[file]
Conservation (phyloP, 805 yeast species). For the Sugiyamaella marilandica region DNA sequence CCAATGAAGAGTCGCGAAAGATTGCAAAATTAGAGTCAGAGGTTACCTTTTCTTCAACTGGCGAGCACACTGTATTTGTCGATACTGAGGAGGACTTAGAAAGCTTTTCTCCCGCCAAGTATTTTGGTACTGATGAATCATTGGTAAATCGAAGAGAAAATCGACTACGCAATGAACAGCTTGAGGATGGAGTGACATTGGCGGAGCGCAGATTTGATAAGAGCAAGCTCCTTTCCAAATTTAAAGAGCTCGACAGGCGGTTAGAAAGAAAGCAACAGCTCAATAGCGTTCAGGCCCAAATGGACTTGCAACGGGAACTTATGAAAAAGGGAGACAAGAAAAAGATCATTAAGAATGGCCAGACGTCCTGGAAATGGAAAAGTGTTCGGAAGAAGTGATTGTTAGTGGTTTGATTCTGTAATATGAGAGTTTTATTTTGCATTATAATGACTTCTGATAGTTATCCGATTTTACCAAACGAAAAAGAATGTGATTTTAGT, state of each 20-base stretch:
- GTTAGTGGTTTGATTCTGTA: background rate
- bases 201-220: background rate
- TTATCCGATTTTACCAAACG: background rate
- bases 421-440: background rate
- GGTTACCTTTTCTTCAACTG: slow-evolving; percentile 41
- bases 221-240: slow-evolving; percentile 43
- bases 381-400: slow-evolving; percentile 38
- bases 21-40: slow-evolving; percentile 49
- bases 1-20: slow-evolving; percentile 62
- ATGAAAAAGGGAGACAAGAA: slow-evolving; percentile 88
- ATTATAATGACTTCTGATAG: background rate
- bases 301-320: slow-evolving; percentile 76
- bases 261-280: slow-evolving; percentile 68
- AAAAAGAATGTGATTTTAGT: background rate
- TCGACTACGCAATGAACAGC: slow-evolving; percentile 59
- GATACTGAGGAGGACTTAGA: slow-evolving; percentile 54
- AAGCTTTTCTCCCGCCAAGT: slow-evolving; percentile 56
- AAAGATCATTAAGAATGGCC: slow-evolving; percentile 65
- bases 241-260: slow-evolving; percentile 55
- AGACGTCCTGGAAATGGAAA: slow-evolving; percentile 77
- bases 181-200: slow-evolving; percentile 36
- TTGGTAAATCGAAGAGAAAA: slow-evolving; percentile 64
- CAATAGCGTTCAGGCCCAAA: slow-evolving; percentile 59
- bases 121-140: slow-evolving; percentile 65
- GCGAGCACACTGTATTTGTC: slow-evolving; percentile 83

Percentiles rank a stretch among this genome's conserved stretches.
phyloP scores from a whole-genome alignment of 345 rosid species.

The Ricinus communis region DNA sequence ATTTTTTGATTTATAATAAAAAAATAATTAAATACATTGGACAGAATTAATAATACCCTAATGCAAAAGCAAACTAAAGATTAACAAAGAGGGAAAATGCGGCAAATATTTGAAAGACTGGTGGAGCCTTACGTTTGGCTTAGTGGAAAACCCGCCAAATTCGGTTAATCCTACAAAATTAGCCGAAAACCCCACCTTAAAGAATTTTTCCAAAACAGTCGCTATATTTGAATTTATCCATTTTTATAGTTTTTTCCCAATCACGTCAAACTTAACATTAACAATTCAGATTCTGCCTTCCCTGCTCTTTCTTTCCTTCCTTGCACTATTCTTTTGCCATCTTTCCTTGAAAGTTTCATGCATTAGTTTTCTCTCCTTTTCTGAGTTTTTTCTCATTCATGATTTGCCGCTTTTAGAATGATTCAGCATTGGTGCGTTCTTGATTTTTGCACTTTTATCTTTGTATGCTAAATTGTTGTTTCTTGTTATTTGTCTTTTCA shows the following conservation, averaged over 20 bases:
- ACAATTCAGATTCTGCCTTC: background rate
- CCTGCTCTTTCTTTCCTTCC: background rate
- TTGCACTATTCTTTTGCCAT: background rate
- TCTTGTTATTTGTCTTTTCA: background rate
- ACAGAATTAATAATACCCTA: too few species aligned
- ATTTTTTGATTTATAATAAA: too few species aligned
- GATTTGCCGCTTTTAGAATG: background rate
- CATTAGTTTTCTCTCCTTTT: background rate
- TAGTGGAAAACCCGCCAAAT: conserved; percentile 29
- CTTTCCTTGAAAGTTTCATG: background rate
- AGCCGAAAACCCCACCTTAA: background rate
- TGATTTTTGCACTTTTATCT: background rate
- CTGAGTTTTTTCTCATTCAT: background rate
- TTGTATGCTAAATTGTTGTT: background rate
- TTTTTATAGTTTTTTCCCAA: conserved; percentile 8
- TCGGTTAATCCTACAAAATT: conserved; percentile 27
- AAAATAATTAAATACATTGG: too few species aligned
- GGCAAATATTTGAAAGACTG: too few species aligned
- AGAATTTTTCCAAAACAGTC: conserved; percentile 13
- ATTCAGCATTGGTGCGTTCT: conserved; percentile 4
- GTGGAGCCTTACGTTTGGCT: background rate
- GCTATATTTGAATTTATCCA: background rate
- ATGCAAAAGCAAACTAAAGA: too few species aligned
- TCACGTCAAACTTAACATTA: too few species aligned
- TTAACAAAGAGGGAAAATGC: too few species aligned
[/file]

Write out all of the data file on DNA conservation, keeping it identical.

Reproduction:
Conservation (phyloP, 805 yeast species). For the Sugiyamaella marilandica region DNA sequence CCAATGAAGAGTCGCGAAAGATTGCAAAATTAGAGTCAGAGGTTACCTTTTCTTCAACTGGCGAGCACACTGTATTTGTCGATACTGAGGAGGACTTAGAAAGCTTTTCTCCCGCCAAGTATTTTGGTACTGATGAATCATTGGTAAATCGAAGAGAAAATCGACTACGCAATGAACAGCTTGAGGATGGAGTGACATTGGCGGAGCGCAGATTTGATAAGAGCAAGCTCCTTTCCAAATTTAAAGAGCTCGACAGGCGGTTAGAAAGAAAGCAACAGCTCAATAGCGTTCAGGCCCAAATGGACTTGCAACGGGAACTTATGAAAAAGGGAGACAAGAAAAAGATCATTAAGAATGGCCAGACGTCCTGGAAATGGAAAAGTGTTCGGAAGAAGTGATTGTTAGTGGTTTGATTCTGTAATATGAGAGTTTTATTTTGCATTATAATGACTTCTGATAGTTATCCGATTTTACCAAACGAAAAAGAATGTGATTTTAGT, state of each 20-base stretch:
- GTTAGTGGTTTGATTCTGTA: background rate
- bases 201-220: background rate
- TTATCCGATTTTACCAAACG: background rate
- bases 421-440: background rate
- GGTTACCTTTTCTTCAACTG: slow-evolving; percentile 41
- bases 221-240: slow-evolving; percentile 43
- bases 381-400: slow-evolving; percentile 38
- bases 21-40: slow-evolving; percentile 49
- bases 1-20: slow-evolving; percentile 62
- ATGAAAAAGGGAGACAAGAA: slow-evolving; percentile 88
- ATTATAATGACTTCTGATAG: background rate
- bases 301-320: slow-evolving; percentile 76
- bases 261-280: slow-evolving; percentile 68
- AAAAAGAATGTGATTTTAGT: background rate
- TCGACTACGCAATGAACAGC: slow-evolving; percentile 59
- GATACTGAGGAGGACTTAGA: slow-evolving; percentile 54
- AAGCTTTTCTCCCGCCAAGT: slow-evolving; percentile 56
- AAAGATCATTAAGAATGGCC: slow-evolving; percentile 65
- bases 241-260: slow-evolving; percentile 55
- AGACGTCCTGGAAATGGAAA: slow-evolving; percentile 77
- bases 181-200: slow-evolving; percentile 36
- TTGGTAAATCGAAGAGAAAA: slow-evolving; percentile 64
- CAATAGCGTTCAGGCCCAAA: slow-evolving; percentile 59
- bases 121-140: slow-evolving; percentile 65
- GCGAGCACACTGTATTTGTC: slow-evolving; percentile 83

Percentiles rank a stretch among this genome's conserved stretches.
phyloP scores from a whole-genome alignment of 345 rosid species.

The Ricinus communis region DNA sequence ATTTTTTGATTTATAATAAAAAAATAATTAAATACATTGGACAGAATTAATAATACCCTAATGCAAAAGCAAACTAAAGATTAACAAAGAGGGAAAATGCGGCAAATATTTGAAAGACTGGTGGAGCCTTACGTTTGGCTTAGTGGAAAACCCGCCAAATTCGGTTAATCCTACAAAATTAGCCGAAAACCCCACCTTAAAGAATTTTTCCAAAACAGTCGCTATATTTGAATTTATCCATTTTTATAGTTTTTTCCCAATCACGTCAAACTTAACATTAACAATTCAGATTCTGCCTTCCCTGCTCTTTCTTTCCTTCCTTGCACTATTCTTTTGCCATCTTTCCTTGAAAGTTTCATGCATTAGTTTTCTCTCCTTTTCTGAGTTTTTTCTCATTCATGATTTGCCGCTTTTAGAATGATTCAGCATTGGTGCGTTCTTGATTTTTGCACTTTTATCTTTGTATGCTAAATTGTTGTTTCTTGTTATTTGTCTTTTCA shows the following conservation, averaged over 20 bases:
- ACAATTCAGATTCTGCCTTC: background rate
- CCTGCTCTTTCTTTCCTTCC: background rate
- TTGCACTATTCTTTTGCCAT: background rate
- TCTTGTTATTTGTCTTTTCA: background rate
- ACAGAATTAATAATACCCTA: too few species aligned
- ATTTTTTGATTTATAATAAA: too few species aligned
- GATTTGCCGCTTTTAGAATG: background rate
- CATTAGTTTTCTCTCCTTTT: background rate
- TAGTGGAAAACCCGCCAAAT: conserved; percentile 29
- CTTTCCTTGAAAGTTTCATG: background rate
- AGCCGAAAACCCCACCTTAA: background rate
- TGATTTTTGCACTTTTATCT: background rate
- CTGAGTTTTTTCTCATTCAT: background rate
- TTGTATGCTAAATTGTTGTT: background rate
- TTTTTATAGTTTTTTCCCAA: conserved; percentile 8
- TCGGTTAATCCTACAAAATT: conserved; percentile 27
- AAAATAATTAAATACATTGG: too few species aligned
- GGCAAATATTTGAAAGACTG: too few species aligned
- AGAATTTTTCCAAAACAGTC: conserved; percentile 13
- ATTCAGCATTGGTGCGTTCT: conserved; percentile 4
- GTGGAGCCTTACGTTTGGCT: background rate
- GCTATATTTGAATTTATCCA: background rate
- ATGCAAAAGCAAACTAAAGA: too few species aligned
- TCACGTCAAACTTAACATTA: too few species aligned
- TTAACAAAGAGGGAAAATGC: too few species aligned